Overview

Comprehensive Description

Description

Herbs. Leaves whorled below, alternate above, narrow, sessile, entire. Flowers in terminal spikes. Calyx deeply 5-lobed. Corolla 2-lipped: tube with a basal spur; upper lip 3-lobed with a prominent basal palate; lower lip 2-lobed. Stamens 4, didynamous. Ovary with many ovules in each loculus. Fruit a capsule, opening by 4-10 apical valves. Seeds winged.
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© Mark Hyde, Bart Wursten and Petra Ballings

Source: Flora of Zimbabwe

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Ecology

Associations

Foodplant / feeds on
larva of Brachypterolus linariae feeds on Linaria

Foodplant / feeds on
larva of Brachypterolus pulicarius feeds on Linaria

Foodplant / open feeder
larva of Chrysolina intermedia grazes on live leaf of Linaria
Remarks: captive: in captivity, culture, or experimentally induced

Foodplant / open feeder
larva of Chrysolina sanguinolenta grazes on live leaf of Linaria
Remarks: captive: in captivity, culture, or experimentally induced

Foodplant / gall
larva of Diodaulus linariae causes gall of bud of Linaria

Foodplant / gall
larva of Gymnetron antirrhini causes gall of flower of Linaria

Foodplant / gall
larva of Gymnetron netum causes gall of stem (base) of Linaria

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Molecular Biology and Genetics

Molecular Biology

Statistics of barcoding coverage

Barcode of Life Data Systems (BOLD) Stats
Specimen Records: 389
Specimens with Sequences: 422
Specimens with Barcodes: 195
Species: 124
Species With Barcodes: 124
Public Records: 132
Public Species: 4
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© Barcode of Life Data Systems

Source: Barcode of Life Data Systems (BOLD)

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Barcode data

Creative Commons Attribution 3.0 (CC BY 3.0)

© Barcode of Life Data Systems

Source: Barcode of Life Data Systems (BOLD)

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Wikipedia

Linaria

For the bird genus, see Passerina (as originally described by Bartram in 1791) or Carduelis (as invalidly established by Bechstein in 1802).

Linaria is a genus of 150 species of herbaceous annuals and perennials and the largest genus in the Antirrhineae tribe of the Plantaginaceae family.

Taxonomy[edit]

Linaria was traditionally placed in the figwort family Scrophulariaceae. Phylogenetic analysis has now placed it in the vastly expanded family Plantaginaceae.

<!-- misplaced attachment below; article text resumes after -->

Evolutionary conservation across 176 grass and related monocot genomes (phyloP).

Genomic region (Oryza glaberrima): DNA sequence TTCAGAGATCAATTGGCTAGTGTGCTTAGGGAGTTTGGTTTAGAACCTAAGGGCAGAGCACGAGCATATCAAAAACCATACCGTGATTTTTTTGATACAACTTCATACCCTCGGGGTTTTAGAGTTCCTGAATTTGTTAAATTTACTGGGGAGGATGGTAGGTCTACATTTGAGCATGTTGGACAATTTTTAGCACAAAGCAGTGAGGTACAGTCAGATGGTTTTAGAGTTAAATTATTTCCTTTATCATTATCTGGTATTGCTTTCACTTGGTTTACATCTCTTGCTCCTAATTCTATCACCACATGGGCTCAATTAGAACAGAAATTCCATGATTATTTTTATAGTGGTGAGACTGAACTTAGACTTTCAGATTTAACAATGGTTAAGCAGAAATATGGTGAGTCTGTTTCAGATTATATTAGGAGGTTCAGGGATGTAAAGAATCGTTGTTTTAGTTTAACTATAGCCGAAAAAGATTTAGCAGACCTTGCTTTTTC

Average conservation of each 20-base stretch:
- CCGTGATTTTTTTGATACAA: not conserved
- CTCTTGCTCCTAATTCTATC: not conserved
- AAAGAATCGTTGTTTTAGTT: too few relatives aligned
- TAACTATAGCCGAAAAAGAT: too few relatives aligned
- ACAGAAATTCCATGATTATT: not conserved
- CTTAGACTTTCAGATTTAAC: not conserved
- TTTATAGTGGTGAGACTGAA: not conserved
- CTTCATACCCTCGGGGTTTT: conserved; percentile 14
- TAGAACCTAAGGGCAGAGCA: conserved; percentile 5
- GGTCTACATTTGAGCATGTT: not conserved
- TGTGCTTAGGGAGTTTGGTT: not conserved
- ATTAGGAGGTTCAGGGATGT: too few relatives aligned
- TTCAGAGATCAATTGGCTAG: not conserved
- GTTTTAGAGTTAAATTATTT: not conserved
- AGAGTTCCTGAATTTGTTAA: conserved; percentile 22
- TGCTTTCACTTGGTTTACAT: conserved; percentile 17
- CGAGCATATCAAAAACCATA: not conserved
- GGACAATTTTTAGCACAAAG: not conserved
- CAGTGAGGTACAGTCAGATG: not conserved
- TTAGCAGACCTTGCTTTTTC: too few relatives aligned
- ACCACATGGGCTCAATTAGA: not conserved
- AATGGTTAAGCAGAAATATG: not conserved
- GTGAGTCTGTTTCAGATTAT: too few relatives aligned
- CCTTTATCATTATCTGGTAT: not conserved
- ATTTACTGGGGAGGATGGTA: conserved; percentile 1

Closely related genera include the Nuttallanthus (American toadflaxes, recently split from Linaria), Antirrhinum (snapdragons) and Cymbalaria (Ivy-leaved toadflaxes).

Species[edit]

Some of the more familiar Linaria include:

  • Common toadflax or butter-and-eggs (Linaria vulgaris), a European species which is widely introduced elsewhere and grows as a common weed in some areas.

Etymology[edit]

The members of this genus are known in English as toadflax, a name shared with several related genera. The scientific name Linaria means "resembling Linum" (flax), which the foliage of some species superficially resembles.

Distribution and habitat[edit]

The genus is native to temperate regions of Europe, northern Africa and Asia, with the highest species diversity in the Mediterranean region.

Ecology[edit]

Some Linaria are regarded as noxious weeds. They are likely toxic to livestock, but ruminants generally avoid them.[2]

Uses[edit]

Toadflaxes are used as food plants by the larvae of some Lepidoptera species, including the Mouse Moth (Amphipyra tragopoginis) and the Common Buckeye (Junonia coenia). L. vulgaris has been used as a medicinal herb for the treatment of many illnesses and conditions, including cancer, hepatitis, hemorrhoids, scrofula, and scurvy. It has been used as an astringent, an emollient, and a laxative.[3]

References[edit]

  1. ^ Dalmatian Toadflax (Linaria dalmatica). National Invasive Species Information Center, United States National Agricultural Library.
  2. ^ Sing, S. E. and R. K. Peterson. (2011). Assessing environmental risks for established invasive weeds: Dalmatian (Linaria dalmatica) and yellow (L. vulgaris) toadflax in North America. International Journal of Environmental Research and Public Health 8(7) 2828-53.
  3. ^ Duke, J. A. Ethnobotanical uses: Linaria vulgaris. Dr. Duke's Phytochemical and Ethnobotanical Databases.

Bibliography[edit]

  • A Phylogeny of Toadflaxes (Linaria Mill.) Based on Nuclear Internal Transcribed Spacer Sequences: Systematic and Evolutionary Consequences. Mario Fernández-Mazuecos, José Luis Blanco-Pastor, and Pablo Vargas. International Journal of Plant Sciences, Vol. 174, No. 2 (February 2013), pp. 234-249 Published by: The University of Chicago Press

Article DOI: 10.1086/668790

  • Vargas P, JA Rosselló, R Oyama, J Güemes. 2004 Molecular evidence for naturalness of genera in the tribe Antirrhineae (Scrophulariaceae) and three independent evolutionary lineages from the New World and the Old. Plant Syst Evol 249:151–172.
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Source: Wikipedia

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